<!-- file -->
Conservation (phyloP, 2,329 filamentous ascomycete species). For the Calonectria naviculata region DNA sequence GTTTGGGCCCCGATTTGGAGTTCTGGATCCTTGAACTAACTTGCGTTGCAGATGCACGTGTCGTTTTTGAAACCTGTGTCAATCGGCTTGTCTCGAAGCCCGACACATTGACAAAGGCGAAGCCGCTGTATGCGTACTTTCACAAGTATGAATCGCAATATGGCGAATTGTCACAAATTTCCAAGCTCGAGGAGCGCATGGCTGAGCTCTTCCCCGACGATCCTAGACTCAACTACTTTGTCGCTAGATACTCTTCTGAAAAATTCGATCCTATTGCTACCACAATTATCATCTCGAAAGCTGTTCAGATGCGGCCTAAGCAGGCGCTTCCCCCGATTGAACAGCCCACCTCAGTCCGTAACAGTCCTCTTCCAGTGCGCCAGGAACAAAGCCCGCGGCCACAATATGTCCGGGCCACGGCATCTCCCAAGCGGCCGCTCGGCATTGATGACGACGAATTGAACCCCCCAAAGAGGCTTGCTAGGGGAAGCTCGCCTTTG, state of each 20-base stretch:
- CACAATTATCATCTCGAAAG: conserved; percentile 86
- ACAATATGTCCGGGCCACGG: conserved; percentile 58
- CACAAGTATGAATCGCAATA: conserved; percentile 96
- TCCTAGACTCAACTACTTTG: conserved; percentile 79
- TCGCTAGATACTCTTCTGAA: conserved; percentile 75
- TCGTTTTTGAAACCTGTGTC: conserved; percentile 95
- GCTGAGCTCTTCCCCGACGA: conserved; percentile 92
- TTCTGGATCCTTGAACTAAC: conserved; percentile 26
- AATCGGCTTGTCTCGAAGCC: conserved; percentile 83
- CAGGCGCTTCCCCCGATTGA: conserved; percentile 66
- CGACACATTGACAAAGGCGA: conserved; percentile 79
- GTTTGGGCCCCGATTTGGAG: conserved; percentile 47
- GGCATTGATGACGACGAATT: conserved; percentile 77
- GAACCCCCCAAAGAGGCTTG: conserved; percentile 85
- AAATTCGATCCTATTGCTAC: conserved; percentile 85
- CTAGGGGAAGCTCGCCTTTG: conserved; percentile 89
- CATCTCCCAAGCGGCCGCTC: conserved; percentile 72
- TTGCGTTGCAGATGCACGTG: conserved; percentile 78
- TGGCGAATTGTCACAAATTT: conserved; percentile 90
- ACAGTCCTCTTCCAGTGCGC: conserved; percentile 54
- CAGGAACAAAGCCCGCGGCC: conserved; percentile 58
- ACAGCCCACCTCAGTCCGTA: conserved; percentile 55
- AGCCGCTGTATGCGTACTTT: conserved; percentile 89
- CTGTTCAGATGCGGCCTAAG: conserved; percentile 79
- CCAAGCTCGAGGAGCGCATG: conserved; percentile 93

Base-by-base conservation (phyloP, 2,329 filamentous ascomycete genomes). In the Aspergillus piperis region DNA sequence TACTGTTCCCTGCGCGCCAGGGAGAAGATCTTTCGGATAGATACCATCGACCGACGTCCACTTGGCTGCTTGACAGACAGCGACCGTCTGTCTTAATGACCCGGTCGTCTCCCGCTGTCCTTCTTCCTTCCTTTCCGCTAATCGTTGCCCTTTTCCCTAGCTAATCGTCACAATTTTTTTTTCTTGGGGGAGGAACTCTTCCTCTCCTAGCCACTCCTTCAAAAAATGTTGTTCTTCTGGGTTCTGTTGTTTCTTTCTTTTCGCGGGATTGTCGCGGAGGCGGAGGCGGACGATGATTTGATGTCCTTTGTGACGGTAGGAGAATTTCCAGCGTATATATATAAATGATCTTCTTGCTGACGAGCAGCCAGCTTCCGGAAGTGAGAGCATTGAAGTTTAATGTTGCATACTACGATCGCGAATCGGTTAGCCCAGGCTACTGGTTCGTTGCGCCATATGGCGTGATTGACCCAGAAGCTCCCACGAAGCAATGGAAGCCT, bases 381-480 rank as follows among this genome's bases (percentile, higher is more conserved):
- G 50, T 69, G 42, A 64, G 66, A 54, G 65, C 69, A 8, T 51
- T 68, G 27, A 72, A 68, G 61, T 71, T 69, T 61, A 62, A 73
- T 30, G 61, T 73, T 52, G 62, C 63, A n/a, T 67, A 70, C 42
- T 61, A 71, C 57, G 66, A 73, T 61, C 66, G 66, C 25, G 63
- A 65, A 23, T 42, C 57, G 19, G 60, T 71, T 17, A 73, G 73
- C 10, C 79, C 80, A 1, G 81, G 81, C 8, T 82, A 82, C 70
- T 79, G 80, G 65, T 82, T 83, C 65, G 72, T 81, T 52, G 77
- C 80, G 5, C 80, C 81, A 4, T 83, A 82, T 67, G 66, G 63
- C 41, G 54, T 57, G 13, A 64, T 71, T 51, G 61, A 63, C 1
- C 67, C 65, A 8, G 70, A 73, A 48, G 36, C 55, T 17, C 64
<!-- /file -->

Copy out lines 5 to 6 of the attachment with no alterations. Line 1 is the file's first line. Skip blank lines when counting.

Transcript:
- TCCTAGACTCAACTACTTTG: conserved; percentile 79
- TCGCTAGATACTCTTCTGAA: conserved; percentile 75